Almost certainly gifted to Richard Starke, Deputy Governor of Fort St. David, Madras by the East India Company.
Thence by decent in the Starke family, Castle House, Laugharne Carmarthenshire.
Born in 1720 at Fort St. George, Madras, Richard Starke joined the English East India Company initially as a writer although he continued his career to become 2nd in Council at Fort. St. George and later as the Deputy Governor at Fort. St. David, the British encampment some 100 miles south of Madras where he remained until his resignation in 1756, when he was replaced by Robert Clive, later Clive of India. His son, Richard Isaac Starke settled in Laugharne, becoming a Colonel of the Camarthen Militia and in 1809 the High Sheriff of Carmarthen. The current chest remained in the Starke family until very recently.
Western styles of furniture were not commonly used in pre-colonial India where nearly all socialising took place on textile adorned floors with the posible exception of royalty who were give raised seats in order to designate their superiority over their subjects. Although with the western influence furniture workshops emerged to cater for the incomers, luxury items such as this would have been rare. Indeed in 1750, it is thought that only some forty or so British residents owned a chest of drawers. The restrictively high cost of living, and cost of return shipping hindered all but the most wealthy from owning anything more than the most utilitarian of items. As such this would have been a highly prized gift from the East India company to one of their loyal employees.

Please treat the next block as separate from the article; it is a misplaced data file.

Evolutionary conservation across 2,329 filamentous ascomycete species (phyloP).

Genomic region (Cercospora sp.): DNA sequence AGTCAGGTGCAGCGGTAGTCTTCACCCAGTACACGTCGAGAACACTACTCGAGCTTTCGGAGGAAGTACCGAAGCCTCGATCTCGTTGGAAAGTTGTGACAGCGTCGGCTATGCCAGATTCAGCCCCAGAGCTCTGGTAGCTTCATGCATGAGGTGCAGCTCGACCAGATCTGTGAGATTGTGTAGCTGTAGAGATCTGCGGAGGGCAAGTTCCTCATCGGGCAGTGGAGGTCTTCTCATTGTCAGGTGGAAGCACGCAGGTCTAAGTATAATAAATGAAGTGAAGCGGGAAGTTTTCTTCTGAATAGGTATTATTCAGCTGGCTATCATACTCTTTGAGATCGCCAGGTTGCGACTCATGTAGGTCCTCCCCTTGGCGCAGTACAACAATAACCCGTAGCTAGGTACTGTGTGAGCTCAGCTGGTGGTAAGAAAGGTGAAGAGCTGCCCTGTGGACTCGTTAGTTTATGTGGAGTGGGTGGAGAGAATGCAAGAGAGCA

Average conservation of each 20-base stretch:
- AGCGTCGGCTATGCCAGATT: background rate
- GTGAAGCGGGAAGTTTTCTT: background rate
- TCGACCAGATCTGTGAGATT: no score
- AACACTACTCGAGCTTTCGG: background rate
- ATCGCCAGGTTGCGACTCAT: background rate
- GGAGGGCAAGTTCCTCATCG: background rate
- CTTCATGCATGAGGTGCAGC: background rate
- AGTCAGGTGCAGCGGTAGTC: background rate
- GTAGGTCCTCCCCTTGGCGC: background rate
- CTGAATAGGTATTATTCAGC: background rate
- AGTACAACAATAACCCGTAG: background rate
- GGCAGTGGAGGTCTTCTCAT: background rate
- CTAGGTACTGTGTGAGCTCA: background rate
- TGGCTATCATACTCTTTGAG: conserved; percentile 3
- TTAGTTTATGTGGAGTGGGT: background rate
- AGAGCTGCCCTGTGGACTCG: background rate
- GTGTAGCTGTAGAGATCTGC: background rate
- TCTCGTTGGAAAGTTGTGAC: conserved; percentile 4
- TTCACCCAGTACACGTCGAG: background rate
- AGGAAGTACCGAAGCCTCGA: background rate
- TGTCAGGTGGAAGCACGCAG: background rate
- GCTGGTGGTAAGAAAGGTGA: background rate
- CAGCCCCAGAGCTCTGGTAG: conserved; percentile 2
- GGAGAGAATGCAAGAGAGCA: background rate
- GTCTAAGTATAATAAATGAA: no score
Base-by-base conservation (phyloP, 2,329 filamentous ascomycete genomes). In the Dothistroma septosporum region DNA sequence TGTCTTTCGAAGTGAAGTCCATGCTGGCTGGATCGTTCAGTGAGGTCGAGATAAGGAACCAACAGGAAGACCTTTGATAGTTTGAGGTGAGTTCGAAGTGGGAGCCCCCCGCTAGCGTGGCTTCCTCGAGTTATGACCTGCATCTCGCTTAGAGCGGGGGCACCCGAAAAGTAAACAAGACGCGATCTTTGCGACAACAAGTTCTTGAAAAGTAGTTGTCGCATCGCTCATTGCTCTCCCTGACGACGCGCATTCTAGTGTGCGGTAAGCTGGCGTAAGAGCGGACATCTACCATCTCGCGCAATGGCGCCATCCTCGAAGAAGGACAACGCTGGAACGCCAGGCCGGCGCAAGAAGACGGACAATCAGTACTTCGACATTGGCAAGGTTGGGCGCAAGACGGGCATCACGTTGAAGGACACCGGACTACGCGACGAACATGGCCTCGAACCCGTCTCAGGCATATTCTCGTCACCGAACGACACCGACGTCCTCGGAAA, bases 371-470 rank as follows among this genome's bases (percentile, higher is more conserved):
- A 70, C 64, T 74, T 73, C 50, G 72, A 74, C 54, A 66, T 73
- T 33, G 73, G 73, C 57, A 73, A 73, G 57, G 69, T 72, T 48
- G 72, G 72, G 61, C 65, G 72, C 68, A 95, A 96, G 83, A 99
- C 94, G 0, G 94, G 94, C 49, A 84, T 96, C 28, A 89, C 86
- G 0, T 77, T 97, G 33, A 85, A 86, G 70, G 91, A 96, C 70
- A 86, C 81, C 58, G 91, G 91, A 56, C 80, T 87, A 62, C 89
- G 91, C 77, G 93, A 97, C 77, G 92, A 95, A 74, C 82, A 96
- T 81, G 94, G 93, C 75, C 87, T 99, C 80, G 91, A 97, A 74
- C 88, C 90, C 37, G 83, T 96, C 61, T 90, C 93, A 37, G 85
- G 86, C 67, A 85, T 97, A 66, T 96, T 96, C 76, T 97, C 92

The current chest is one of a small known group of chests of this form thought to date from the early to mid 18th century and displaying inlay work thought to be from the Coromandel Coast region of South-East India. Renowned for its textiles, the designs for which are reflected in the style of the inlay, the area was also noted for an abundance of ebony as noted by a Dutch traveller, Georg Rumphius, [the coast]..'is exceptionally richly provided of this as the natives make from it all kinds of curious work' A.Jaffer, Luxury Goods from India, London, 2002, p.46. There is a virtually identical example in the collections at the Victoria and Albert Museum (IS 106-1961), illustrated here, whilst a further similar example is at Raynham Hall, Norfolk.
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